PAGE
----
>> to immigration. trump's speech on wednesday how is the recent confusion over his policy on illegal immigration affected his campaign? >> i think it's a diversion. you know, this is not the issue that he wants to be talking about if he is reaching out to voters who are in the middle and might be undecided. i think it's created some problems with his core supporters, the sense that he is moving away from the idea of deporting the 11 or 12 million people who are here illegally. i think the campaign hopes to put this controversy, this confusion to rest in the s >> well, i don't know. it is just 71 days until the election. so it is pretty late in the day to be explaining yourself on the issue that launched your candidacy 14 months ago. >> even as he was looking to stay on message with regard to the issues facing hillary clinton and the clinton foundation, if we looked into the clinton campaign's approach and really response, the candidate herself said there is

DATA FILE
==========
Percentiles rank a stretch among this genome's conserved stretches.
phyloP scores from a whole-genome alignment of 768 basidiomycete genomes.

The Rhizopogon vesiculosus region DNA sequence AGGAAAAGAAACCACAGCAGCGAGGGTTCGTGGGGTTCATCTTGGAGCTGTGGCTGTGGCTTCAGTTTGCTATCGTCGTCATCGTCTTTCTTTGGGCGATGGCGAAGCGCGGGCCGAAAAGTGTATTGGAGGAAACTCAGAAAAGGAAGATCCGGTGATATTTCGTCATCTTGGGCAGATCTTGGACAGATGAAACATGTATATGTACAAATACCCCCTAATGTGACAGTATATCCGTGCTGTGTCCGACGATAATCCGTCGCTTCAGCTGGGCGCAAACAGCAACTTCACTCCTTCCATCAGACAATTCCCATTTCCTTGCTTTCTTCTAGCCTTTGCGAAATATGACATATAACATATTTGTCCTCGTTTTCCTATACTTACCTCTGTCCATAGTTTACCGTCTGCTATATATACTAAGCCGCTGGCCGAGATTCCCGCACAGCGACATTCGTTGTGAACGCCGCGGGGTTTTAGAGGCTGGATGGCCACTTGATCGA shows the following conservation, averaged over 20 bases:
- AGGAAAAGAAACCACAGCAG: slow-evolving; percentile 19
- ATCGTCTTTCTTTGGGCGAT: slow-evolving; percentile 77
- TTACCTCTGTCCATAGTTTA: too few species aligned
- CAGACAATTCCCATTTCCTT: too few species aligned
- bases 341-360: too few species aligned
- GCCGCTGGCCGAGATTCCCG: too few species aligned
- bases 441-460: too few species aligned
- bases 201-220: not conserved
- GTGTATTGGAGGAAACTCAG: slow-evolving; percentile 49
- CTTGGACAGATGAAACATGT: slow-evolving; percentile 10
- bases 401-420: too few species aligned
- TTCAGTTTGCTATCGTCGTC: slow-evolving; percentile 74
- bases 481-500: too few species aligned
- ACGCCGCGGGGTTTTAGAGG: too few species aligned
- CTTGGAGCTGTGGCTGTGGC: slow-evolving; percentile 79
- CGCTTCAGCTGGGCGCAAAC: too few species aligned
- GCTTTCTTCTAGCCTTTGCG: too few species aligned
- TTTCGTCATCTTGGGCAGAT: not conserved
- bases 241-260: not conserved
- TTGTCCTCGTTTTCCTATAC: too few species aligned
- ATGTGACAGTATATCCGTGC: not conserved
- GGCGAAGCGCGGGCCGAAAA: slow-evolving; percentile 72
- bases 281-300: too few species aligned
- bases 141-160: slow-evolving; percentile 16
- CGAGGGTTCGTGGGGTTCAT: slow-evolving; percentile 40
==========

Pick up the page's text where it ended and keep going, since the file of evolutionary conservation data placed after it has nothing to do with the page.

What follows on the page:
now? >> so far, we don't know of anything that is illegal. we don't even know of anything that is unusual. these kind of outreaches are pretty customary for candidates running for office but i think it looks unsavory for a lot of american voters and i think one of the things that makes americans suspicious of politics and politicians. it's one reason that bernie sanders did so well against hillary clinton, hence the coziness of the powerful. >> they said they will shut the foundation down if she wins. pe that -- >> they won't shut it down. >> they will step away but in stepping away, people suggest you're acknowledging to a degree there is an issue here? >> and if it's unacceptable as president to have bill clinton out there fund-raising for the foundation, why not unacceptable when she was secretary of state? i think that is a fair question to raise. >> the trump campaign announcing this morning $10 million bye in nine states and eight of those nine states, mitt romney lost in